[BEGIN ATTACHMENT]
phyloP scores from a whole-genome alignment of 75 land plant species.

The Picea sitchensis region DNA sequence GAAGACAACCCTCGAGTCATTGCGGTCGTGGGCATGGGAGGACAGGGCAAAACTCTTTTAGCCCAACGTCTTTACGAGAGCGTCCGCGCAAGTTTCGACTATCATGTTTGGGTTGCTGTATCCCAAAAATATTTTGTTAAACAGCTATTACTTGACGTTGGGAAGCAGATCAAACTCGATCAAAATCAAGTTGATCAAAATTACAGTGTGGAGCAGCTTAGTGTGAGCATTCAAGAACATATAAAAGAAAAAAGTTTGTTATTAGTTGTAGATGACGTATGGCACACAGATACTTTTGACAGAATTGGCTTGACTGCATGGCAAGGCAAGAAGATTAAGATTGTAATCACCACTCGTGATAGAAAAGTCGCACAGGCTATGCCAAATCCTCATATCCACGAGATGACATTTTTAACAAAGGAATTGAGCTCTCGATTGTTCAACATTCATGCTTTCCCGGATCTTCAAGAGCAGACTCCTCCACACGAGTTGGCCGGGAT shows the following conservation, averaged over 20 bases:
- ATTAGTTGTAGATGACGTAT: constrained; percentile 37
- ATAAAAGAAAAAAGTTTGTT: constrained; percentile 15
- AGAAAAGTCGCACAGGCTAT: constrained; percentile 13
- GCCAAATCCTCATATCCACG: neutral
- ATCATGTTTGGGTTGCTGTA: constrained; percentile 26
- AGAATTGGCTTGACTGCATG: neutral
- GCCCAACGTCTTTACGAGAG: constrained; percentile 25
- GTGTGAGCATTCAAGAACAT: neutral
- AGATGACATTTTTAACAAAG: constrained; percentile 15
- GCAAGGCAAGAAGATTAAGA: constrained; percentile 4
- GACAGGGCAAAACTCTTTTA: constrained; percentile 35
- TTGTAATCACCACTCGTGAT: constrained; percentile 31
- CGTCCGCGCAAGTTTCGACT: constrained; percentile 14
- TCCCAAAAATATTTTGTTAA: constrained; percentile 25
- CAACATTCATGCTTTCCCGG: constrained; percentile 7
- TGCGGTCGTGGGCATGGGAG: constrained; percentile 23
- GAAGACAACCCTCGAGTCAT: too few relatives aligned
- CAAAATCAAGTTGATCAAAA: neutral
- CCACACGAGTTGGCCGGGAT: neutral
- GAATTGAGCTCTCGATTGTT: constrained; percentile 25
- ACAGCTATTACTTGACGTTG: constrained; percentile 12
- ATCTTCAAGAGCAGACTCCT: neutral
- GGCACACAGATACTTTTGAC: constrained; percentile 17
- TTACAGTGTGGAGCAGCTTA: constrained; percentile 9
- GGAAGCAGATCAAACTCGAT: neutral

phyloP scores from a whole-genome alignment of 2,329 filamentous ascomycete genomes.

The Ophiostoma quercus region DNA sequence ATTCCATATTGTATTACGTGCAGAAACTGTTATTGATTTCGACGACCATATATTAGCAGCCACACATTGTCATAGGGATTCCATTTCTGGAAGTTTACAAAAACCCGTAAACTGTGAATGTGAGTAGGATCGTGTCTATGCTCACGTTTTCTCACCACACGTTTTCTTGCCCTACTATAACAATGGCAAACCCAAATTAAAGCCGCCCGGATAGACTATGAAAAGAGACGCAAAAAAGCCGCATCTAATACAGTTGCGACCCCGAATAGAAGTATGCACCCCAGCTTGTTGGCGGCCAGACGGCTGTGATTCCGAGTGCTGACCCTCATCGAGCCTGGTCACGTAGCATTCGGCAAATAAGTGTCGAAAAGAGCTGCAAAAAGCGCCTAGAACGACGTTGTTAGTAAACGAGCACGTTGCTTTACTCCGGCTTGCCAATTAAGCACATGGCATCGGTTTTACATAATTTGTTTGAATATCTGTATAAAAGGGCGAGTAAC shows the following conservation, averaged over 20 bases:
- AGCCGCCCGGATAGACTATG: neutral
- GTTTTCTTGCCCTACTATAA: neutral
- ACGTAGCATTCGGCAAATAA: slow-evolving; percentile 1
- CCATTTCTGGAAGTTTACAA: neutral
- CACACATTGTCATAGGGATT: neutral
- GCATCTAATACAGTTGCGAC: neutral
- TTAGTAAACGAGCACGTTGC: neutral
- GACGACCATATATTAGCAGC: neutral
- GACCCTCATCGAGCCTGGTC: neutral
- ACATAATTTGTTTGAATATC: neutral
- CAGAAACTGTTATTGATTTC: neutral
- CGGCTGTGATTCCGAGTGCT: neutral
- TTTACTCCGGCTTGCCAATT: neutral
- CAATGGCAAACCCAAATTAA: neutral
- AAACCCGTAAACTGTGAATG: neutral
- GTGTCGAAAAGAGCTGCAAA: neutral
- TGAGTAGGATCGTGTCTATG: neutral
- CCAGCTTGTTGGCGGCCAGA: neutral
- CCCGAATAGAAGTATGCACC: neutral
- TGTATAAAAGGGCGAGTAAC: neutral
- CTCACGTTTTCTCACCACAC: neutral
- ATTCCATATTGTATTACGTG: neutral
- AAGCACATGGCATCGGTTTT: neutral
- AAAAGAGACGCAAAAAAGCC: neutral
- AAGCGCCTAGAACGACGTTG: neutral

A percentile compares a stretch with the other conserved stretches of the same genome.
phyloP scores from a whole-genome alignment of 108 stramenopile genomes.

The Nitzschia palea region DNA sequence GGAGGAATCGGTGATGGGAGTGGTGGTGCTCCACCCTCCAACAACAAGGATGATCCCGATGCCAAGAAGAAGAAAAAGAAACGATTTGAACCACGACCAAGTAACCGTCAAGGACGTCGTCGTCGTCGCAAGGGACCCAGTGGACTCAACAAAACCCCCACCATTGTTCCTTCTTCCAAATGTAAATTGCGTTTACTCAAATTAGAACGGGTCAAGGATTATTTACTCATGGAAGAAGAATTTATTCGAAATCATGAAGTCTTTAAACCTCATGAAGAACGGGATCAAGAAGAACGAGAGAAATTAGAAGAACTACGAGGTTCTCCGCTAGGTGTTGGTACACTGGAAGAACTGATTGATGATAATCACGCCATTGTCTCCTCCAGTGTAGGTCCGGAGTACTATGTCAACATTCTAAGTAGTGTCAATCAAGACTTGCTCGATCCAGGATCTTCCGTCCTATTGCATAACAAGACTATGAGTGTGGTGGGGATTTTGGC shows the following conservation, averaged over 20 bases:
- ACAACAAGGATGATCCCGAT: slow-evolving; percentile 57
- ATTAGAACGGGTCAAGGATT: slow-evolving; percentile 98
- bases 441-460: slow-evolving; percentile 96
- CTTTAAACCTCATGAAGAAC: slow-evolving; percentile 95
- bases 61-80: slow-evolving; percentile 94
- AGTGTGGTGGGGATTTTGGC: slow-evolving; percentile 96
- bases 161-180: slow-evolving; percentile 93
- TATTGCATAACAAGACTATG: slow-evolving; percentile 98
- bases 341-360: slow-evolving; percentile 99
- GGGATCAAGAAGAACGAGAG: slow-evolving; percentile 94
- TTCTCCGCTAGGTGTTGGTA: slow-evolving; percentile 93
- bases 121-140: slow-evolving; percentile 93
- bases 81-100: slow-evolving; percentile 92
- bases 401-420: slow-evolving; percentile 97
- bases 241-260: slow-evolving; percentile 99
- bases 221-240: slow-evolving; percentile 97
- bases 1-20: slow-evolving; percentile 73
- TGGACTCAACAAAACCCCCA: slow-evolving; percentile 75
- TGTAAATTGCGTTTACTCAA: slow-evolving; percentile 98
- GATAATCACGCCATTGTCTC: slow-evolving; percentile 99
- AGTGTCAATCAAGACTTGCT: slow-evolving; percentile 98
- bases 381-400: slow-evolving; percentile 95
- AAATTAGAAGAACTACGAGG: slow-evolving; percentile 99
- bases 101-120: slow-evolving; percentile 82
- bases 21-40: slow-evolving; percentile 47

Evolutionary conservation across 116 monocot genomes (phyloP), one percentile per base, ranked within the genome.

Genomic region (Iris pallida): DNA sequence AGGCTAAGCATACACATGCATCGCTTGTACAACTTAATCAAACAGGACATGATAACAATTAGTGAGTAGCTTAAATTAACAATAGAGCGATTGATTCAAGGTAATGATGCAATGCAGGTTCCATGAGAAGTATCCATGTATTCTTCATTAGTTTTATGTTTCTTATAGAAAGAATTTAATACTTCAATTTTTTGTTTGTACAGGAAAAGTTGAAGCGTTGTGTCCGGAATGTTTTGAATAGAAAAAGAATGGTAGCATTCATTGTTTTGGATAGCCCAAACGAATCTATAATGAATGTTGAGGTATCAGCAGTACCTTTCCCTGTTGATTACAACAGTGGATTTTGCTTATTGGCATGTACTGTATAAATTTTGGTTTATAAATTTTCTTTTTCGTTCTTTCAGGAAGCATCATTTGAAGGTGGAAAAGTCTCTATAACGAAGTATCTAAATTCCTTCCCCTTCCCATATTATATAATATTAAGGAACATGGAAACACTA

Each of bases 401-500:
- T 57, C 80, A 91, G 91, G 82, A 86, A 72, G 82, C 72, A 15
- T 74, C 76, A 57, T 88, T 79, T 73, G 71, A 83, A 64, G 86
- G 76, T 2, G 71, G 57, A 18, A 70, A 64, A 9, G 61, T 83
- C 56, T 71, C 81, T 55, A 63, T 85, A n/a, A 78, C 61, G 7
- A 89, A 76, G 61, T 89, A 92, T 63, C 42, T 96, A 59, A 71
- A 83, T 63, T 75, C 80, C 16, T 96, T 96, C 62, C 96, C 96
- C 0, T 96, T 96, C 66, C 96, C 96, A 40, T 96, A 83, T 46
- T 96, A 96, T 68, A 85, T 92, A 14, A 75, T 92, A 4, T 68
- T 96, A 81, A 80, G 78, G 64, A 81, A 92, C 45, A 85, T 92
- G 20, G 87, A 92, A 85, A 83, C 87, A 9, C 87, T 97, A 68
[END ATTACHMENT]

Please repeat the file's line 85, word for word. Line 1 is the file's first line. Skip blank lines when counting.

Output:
Each of bases 401-500: